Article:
Dreams, Questions, Struggles
South Asian Women in Britain
These are the lives and struggles of British Asian women
This book explores the lives and struggles of two generations of British Asian women to present a political account of their experiences: personal and public, individual and collective, their struggles take on power structures within the family, the community and, on occasion, the British state.
Combining their personal testimony within a theoretical framework, Amrit Wilson locates their experiences in the wider context of global and regional politics. She examines what impact the feminist movement has had on their lives, and explores issues such as domestic violence, Asian marriages, representations of Asian women, mental disturbance and suicide.
Amrit Wilson was Senior Lecturer in Women's Studies/South Asian Studies at Luton University. She set up the first Asian women's refuge in London and works with 'Asian Women Unite'. She is author of Finding A Voice (Virago, 1978), which won the Martin Luther King award, and has written about black experiences in Britain, the politics of South Asia and gender issues. She is the author of Dreams, Questions, Struggles (Pluto, 2006) and The Threat of Liberation (Pluto, 2013).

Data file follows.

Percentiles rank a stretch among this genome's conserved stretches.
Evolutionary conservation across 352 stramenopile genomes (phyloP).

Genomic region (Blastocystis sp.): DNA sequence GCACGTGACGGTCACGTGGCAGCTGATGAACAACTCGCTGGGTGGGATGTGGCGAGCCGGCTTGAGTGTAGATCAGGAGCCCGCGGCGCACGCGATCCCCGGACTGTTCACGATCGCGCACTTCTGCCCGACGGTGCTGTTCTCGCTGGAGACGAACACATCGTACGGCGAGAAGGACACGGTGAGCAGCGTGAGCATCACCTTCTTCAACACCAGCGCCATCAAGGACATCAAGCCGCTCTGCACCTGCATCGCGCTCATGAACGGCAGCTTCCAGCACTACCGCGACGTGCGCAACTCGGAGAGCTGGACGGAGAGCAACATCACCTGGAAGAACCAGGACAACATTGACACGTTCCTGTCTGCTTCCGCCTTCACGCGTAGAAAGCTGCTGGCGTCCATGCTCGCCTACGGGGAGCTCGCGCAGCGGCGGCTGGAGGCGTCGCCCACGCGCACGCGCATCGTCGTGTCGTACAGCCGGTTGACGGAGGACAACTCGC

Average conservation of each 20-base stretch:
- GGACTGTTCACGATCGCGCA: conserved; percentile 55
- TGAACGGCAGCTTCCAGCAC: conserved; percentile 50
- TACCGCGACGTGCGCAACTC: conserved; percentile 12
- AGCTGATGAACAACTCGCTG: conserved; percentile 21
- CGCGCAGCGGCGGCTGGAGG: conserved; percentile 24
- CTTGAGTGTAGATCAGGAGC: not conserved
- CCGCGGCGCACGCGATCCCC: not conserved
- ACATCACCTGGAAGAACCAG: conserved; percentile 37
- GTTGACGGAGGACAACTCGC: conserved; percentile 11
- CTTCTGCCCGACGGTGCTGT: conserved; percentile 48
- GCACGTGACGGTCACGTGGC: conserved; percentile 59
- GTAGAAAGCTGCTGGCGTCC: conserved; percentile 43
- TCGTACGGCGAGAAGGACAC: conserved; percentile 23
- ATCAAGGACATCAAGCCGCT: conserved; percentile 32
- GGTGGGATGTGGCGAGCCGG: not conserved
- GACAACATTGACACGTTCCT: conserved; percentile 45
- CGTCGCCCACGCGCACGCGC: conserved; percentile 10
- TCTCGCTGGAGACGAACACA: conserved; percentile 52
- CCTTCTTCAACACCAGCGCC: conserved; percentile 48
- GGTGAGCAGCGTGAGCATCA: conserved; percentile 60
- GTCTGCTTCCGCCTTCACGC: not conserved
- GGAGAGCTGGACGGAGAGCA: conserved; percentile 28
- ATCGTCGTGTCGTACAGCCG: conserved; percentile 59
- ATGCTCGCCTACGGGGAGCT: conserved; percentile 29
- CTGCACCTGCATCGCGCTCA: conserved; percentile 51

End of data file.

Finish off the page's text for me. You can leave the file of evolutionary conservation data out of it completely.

'At a time when Asian women are only being discussed in terms of their veils, forced marriages and oppressive religion, what a relief it is to read a book about Asian women as agents not objects' - Institute of Race Relations
'Amrit Wilson does not let anyone off the hook ... This book will be of supreme interest to activists and those working with or for South Asian women in the voluntary sector or community projects' - Ursula Sharma, The Journal of Contemporary South Asia
'This is a captivating book which will influence many people's perceptions of Asian women's lives. An essential reference book for anyone interested in issues of gender, race, culture, migration, disaspora, and identity' - Aisha Gill, Roehampton University
'Wilson is an activist who has long dealt with the knottiest issues of gender and race in officially multi-cultured Britain. Each of the three words in the book's title is like a bell that tolls dismally for each of us' - The Times of India
2. The new ‘good woman’: reconstructing patriarchal control
3. A thing of beauty and a boy forever – changing masculinities
4. ‘Mercy and Wisdom of a government’? Race, Culture and Immigration Control
5. Making a spectacle of oneself –South Asian weddings in Britain
6. Psychiatry, violence and mental distress
7. Contesting (mis)representations
8. Still fighting for justice –low-paid workers in a global market
9. Dreams, questions and struggles – reflections on a movement
135mm x 215mm